Do you know ghouls from goblins and ghosts?
late 14c., "accompanying," also "descended from the same stock," from Old French collateral (13c.), from Medieval Latin collateralis "accompanying," literally "side by side," from Latin com- "together" (see com-) + lateralis "of the side," from latus "a side" (see oblate (n.)). Literal sense of "parallel, along the side of" attested in English from mid-15c. Related: Collaterally.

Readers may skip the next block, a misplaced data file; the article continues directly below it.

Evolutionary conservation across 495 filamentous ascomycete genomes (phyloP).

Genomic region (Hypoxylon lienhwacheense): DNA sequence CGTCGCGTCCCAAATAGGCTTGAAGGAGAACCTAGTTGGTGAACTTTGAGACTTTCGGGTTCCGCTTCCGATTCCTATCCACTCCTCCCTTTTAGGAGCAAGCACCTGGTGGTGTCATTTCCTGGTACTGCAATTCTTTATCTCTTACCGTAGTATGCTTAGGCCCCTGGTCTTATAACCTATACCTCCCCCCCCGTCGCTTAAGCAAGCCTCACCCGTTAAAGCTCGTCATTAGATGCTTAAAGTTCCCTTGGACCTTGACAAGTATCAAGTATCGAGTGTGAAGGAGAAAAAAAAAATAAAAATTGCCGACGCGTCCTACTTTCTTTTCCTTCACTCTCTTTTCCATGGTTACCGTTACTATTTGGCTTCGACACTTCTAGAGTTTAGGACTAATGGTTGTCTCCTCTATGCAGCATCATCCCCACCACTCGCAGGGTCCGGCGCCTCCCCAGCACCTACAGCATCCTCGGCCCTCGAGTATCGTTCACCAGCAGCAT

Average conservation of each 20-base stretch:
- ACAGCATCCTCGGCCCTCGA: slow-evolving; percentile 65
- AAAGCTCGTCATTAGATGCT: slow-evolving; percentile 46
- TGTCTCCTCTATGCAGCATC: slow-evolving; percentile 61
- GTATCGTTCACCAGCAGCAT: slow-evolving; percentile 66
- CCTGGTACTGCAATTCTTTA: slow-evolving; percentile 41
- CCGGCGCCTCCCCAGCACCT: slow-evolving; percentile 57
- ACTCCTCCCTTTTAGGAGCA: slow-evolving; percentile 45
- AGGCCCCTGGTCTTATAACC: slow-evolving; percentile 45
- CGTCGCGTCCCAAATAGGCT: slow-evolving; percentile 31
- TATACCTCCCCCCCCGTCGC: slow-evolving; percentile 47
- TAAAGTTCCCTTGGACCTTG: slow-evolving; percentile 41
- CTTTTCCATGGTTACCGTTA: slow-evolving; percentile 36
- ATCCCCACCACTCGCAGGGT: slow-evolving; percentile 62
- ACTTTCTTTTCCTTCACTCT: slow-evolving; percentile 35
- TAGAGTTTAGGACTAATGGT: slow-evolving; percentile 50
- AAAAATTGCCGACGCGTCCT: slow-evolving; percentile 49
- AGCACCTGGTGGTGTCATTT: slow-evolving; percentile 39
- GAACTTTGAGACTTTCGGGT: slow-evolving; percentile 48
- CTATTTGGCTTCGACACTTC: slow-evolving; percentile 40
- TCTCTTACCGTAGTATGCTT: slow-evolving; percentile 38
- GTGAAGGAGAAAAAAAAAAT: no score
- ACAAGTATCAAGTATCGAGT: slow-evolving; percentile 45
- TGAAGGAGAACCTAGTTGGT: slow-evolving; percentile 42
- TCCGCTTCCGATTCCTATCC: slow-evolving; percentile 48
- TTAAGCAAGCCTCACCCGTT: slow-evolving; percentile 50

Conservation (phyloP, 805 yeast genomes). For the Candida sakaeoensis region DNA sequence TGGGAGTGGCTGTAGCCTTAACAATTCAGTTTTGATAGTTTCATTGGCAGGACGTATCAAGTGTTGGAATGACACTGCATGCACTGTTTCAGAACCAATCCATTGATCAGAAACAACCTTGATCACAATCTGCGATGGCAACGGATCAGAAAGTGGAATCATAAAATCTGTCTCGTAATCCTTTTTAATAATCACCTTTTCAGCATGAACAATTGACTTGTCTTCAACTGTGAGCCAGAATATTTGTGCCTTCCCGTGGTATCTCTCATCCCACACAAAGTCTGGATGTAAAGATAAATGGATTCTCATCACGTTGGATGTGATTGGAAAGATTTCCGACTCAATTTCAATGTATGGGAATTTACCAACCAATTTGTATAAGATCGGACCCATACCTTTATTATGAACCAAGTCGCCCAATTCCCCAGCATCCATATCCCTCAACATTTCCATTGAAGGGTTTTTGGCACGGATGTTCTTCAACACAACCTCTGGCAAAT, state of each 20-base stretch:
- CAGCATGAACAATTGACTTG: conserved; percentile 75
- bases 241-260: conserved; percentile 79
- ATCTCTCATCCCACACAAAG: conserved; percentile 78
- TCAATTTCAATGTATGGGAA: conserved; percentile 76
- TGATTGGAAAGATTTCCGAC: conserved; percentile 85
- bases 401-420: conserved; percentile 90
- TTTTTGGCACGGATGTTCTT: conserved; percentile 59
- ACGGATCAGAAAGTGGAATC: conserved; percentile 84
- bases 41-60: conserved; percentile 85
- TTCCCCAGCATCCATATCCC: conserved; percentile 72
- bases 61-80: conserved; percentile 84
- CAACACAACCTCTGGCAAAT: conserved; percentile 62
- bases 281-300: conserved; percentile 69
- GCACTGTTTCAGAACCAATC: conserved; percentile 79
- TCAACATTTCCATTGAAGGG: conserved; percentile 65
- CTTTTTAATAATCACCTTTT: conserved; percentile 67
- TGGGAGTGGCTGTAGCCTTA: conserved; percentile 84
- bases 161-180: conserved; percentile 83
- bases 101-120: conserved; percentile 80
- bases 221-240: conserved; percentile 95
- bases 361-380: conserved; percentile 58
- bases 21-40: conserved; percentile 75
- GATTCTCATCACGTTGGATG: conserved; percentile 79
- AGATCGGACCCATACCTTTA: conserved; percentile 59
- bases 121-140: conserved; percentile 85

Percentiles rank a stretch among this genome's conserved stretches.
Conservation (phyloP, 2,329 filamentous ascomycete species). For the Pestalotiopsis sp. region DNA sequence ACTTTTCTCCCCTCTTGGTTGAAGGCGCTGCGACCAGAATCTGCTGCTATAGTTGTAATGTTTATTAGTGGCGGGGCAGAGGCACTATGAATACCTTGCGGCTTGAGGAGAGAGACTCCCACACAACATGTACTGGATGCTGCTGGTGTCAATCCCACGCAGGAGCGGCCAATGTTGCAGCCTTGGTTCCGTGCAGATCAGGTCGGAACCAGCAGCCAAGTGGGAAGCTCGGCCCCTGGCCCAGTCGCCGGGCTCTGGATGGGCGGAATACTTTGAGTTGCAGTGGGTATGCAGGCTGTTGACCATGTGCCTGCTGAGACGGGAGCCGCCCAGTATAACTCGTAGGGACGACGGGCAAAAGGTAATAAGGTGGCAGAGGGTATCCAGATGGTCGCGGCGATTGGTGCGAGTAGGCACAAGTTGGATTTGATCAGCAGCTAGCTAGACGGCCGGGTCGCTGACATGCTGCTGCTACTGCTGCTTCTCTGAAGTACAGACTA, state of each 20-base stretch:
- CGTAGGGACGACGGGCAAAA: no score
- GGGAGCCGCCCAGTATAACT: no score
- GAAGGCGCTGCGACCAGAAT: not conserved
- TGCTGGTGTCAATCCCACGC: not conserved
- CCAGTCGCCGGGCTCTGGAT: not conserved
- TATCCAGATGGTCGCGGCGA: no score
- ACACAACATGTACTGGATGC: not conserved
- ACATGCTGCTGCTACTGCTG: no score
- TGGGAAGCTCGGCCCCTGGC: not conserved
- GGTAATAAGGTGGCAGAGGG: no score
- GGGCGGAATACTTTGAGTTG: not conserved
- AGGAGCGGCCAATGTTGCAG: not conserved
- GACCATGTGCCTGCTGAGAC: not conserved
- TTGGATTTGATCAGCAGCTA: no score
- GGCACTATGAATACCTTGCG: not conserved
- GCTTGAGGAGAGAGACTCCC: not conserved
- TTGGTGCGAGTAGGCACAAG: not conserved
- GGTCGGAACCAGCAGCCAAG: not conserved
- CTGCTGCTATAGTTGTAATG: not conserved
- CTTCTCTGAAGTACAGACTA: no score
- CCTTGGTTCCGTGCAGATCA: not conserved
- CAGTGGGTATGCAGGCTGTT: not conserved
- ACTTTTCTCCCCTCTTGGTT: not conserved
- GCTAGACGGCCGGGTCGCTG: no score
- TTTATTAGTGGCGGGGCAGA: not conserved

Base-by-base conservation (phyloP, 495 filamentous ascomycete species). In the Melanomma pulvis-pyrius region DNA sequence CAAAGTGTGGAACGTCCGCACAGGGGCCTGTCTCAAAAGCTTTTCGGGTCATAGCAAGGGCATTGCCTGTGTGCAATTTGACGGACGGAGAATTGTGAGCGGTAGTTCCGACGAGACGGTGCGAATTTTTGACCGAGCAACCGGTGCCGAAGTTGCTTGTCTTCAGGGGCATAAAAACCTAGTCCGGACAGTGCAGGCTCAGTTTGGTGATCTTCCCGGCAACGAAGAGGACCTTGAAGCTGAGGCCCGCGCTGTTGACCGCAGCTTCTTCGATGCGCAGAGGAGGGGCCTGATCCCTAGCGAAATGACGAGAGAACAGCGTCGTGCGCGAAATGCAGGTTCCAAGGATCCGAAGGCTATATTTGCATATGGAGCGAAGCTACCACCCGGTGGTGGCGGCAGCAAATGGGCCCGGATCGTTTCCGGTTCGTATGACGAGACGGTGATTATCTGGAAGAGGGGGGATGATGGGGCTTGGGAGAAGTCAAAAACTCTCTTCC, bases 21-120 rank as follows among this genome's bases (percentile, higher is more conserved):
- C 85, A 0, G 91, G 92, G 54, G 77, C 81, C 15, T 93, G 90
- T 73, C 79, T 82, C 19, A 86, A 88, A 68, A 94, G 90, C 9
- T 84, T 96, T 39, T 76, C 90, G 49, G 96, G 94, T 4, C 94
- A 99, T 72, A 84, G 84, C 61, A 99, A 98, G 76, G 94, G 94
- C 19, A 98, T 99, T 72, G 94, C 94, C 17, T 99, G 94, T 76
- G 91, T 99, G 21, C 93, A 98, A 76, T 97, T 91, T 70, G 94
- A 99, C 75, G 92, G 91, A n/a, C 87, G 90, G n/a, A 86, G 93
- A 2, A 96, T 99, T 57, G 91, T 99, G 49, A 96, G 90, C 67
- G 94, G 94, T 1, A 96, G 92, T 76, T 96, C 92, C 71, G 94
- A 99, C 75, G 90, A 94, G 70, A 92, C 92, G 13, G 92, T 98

16c., "colleague, associate," from collateral (adj.). Meaning "thing given as security" is from 1832, American English, from phrase collateral security (1720).
collateral col·lat·er·al (kə-lāt'ər-əl)
Indirect, subsidiary, or accessory to the main thing.
Having an ancestor in common but descended from a different line.
A branch of a nerve axon or blood vessel.
A collateral relative.